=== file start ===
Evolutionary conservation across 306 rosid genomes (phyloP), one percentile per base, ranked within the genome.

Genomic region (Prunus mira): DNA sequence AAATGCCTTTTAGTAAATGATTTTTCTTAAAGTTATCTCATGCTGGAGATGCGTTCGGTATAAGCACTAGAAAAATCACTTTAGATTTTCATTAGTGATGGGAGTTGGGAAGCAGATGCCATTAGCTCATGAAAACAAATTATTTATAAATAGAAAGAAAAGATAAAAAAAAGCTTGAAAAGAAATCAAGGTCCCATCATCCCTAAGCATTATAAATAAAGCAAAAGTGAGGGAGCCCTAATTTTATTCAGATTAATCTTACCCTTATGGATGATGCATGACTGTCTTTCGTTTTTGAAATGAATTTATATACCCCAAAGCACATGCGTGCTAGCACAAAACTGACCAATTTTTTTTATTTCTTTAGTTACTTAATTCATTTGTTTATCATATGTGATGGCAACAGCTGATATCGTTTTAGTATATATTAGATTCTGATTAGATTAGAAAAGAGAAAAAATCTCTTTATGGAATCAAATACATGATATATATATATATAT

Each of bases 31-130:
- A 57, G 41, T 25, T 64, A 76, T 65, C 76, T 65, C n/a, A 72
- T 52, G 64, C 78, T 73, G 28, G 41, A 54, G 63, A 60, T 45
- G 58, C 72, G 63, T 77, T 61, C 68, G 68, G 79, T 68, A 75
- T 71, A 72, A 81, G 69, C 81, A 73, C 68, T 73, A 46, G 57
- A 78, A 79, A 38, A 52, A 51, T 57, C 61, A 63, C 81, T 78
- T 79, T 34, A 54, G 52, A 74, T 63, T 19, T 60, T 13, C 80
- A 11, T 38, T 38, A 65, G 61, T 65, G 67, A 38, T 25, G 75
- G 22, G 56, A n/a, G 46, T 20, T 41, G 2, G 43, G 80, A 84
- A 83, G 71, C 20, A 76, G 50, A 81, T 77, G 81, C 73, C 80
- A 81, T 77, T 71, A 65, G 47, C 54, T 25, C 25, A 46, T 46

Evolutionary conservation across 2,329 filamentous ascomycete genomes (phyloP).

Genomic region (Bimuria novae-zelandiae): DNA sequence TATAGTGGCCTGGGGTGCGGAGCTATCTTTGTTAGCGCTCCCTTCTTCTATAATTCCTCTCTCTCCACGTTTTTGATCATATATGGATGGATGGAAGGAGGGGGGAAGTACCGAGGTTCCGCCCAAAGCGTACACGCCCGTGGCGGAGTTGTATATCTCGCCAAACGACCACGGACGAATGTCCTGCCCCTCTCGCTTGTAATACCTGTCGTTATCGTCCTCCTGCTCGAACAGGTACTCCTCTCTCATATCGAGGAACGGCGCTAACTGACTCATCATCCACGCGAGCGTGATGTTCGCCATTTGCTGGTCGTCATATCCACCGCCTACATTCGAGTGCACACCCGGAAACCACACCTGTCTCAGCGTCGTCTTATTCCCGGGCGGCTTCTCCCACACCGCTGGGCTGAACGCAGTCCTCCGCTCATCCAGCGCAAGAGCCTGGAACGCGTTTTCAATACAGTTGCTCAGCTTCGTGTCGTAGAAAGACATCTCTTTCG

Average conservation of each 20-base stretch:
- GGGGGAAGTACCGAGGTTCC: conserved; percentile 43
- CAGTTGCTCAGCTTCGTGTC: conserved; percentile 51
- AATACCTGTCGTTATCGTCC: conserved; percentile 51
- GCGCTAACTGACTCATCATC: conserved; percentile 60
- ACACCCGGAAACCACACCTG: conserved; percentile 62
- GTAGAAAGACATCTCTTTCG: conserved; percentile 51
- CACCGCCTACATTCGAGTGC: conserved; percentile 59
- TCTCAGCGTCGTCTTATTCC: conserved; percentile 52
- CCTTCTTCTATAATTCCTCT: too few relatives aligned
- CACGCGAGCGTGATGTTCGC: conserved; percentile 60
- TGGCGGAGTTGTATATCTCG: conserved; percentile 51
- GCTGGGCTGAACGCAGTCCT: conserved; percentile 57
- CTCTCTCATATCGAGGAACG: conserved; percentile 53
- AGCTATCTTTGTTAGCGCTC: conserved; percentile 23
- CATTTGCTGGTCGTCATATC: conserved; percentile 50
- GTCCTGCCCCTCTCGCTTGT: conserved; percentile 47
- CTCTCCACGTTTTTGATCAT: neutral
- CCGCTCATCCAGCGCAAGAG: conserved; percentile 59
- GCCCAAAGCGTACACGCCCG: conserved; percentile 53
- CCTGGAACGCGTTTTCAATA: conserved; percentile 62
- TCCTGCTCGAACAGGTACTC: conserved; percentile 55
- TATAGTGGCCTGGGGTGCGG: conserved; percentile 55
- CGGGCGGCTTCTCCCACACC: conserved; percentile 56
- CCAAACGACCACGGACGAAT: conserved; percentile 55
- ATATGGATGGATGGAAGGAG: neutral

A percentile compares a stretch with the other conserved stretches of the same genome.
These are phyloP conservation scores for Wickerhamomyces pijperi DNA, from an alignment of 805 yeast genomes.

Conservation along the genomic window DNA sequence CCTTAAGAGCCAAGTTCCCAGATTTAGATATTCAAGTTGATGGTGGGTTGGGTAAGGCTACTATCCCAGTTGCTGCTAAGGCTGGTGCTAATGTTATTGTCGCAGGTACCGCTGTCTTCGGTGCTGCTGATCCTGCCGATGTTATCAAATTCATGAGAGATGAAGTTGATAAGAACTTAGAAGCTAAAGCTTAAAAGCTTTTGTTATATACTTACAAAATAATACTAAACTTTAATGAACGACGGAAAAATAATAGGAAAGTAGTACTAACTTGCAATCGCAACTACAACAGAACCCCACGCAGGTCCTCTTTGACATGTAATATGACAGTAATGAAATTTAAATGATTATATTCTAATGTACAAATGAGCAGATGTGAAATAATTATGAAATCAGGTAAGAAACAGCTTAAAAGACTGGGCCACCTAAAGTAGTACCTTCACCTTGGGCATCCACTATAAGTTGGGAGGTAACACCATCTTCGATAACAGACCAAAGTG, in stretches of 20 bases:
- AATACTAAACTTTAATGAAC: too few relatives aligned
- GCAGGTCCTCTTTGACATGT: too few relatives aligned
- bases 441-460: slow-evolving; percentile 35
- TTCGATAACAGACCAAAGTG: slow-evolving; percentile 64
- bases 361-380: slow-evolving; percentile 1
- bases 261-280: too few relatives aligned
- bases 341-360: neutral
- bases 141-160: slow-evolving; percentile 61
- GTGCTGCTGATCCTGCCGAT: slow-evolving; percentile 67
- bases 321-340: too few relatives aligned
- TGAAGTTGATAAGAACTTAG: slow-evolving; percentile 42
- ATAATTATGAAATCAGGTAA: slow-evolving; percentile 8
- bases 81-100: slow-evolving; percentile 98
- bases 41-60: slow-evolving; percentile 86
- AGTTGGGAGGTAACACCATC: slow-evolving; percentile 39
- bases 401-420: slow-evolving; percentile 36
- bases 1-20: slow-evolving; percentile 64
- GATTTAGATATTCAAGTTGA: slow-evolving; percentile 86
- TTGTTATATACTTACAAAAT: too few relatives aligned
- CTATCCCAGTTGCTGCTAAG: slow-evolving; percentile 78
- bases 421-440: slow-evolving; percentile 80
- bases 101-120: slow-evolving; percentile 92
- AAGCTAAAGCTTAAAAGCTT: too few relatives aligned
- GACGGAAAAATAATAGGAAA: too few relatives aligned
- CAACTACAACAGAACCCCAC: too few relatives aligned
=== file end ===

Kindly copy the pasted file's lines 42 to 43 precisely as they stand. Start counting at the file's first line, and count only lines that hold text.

A percentile compares a stretch with the other conserved stretches of the same genome.
These are phyloP conservation scores for Wickerhamomyces pijperi DNA, from an alignment of 805 yeast genomes.